Wednesday, June 26, 2013

Who Are Nast, de Brutus and Short?

Back in 2005 I published my translation of the first volume of Karamzin's History of the Russian State. The press run was all of three copies: this was primarily a proof of concept in dept. I concocted the name for the imaginary publisher based on Thomas Hobbes' characterization of human life as "solitary, poor, nasty, brutish and short." I wrestled with this for a while, trying to come up with plausible surnames that were close enough. I puzzled over "de Brutus," since it is so linguistically improbable. Rather mysteriously, this didn't bother me as much as I though it should: it was as if I'd seen that name before. The whole thing remained a rather private joke until my publishing consultant, Diane Moomey, advised me I would need a fictitious name for dealing with the POD (Print On Demand) people, since they will not deal with individuals. Lacking any better idea, I registered Nast, de Brutus and Shortt as a fictitious business name in San Mateo County in 2012. A bit later a friend who had read a draft of The Reign of Boris Godunov accused me of stealing my firm name from Thomas Pynchon. I was shocked, simply shocked. Some hasty research (thank you, Google and Wikipedia) established that there is a fictitious law firm named Salitieri, Poore, Nash, De Brutus and Short in Gravity's Rainbow,  which I had read in 1973. Evidently, this had lodged in some obscure cranny of my brain to emerge perhaps somewhat worse for wear several decades later.

Sunday, April 21, 2013

While working on this lengthy project, the translator realized that excellent, self-contained biographies of Ivan the Terrible and Boris Godunov could be excerpted from the History. The first of these is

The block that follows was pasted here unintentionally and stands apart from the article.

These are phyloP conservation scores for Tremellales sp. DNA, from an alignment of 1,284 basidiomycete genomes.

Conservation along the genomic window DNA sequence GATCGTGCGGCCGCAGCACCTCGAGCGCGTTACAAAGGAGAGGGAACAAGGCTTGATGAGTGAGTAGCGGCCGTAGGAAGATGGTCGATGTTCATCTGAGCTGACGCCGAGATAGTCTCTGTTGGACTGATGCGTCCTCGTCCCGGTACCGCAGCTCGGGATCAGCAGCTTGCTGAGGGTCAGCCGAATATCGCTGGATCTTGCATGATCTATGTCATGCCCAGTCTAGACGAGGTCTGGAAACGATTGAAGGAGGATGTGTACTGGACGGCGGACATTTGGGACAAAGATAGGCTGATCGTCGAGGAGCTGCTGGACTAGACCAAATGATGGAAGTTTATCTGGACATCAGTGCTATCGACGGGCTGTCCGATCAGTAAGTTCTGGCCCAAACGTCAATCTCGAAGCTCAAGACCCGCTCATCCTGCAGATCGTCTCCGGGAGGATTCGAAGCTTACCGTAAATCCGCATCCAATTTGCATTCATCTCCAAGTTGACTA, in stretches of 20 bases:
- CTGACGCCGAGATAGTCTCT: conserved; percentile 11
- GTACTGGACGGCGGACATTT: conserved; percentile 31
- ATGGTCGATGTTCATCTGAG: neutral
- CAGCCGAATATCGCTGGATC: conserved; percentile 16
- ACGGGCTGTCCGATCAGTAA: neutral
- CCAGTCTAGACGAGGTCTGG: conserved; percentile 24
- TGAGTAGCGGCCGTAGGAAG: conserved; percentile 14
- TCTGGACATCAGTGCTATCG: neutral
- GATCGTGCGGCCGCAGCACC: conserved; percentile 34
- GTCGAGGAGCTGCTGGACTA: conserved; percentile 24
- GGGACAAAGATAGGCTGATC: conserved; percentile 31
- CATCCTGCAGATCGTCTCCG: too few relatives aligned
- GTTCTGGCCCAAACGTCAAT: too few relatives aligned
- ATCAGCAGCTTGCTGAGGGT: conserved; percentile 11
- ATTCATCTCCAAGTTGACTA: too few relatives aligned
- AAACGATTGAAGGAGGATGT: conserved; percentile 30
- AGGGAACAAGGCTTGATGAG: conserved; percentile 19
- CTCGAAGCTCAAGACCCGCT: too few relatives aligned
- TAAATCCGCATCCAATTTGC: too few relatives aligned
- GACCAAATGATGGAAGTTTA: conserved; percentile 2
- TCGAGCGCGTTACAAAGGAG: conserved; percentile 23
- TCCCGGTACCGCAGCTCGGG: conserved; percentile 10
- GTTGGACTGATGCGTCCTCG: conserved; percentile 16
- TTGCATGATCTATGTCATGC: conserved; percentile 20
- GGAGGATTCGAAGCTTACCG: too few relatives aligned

Now Available: The Reign of Boris Godunov


To the extent that people are familiar with Boris Godunov at all, it is usually through Musorgskii's opera of that name. Many will be surprised to learn the he was an actual historical character. Indeed: he ruled Russia from 1584 to 1605, first as regent, later as tsar. He was a consummate political operator and a fascinating character - a bit like a real-life Macbeth.

Concerning The Reign of Boris Godunov, Richard Pipes, Baird Professor Emeritus of History at Harvard University had this to say:

"Nicholas Karamzin (1766-1826) was Russia's first professional historian. His twelve-volume History of the Russian State which came out serially between 1818 and 1829 was the first work to acquaint Russians, who had just defeated Napolen's armies, with their traditions. It has bever been translated into English. Mr. Baldwin has undertaken the formidable task of filling this gap. The Reign of Boris Godunov, the story of Russia's ruler at the end of the sixteenth and beginning of the seventeenth centuries, is an excerpt of this massive publication. The translation is both accurate and fluent and should give readers a rare glimpse into Russia's remote past."

During the translation of the History, a considerable amount of material relating to Russian law was excerpted. If an academic with interest and expertise can be found to provide historical context and legal commentary, a future monograph may be forthcoming, to be entitled Karamzin on Early Russian Law.

In the future this site will have ancillary material and a moderated discussion.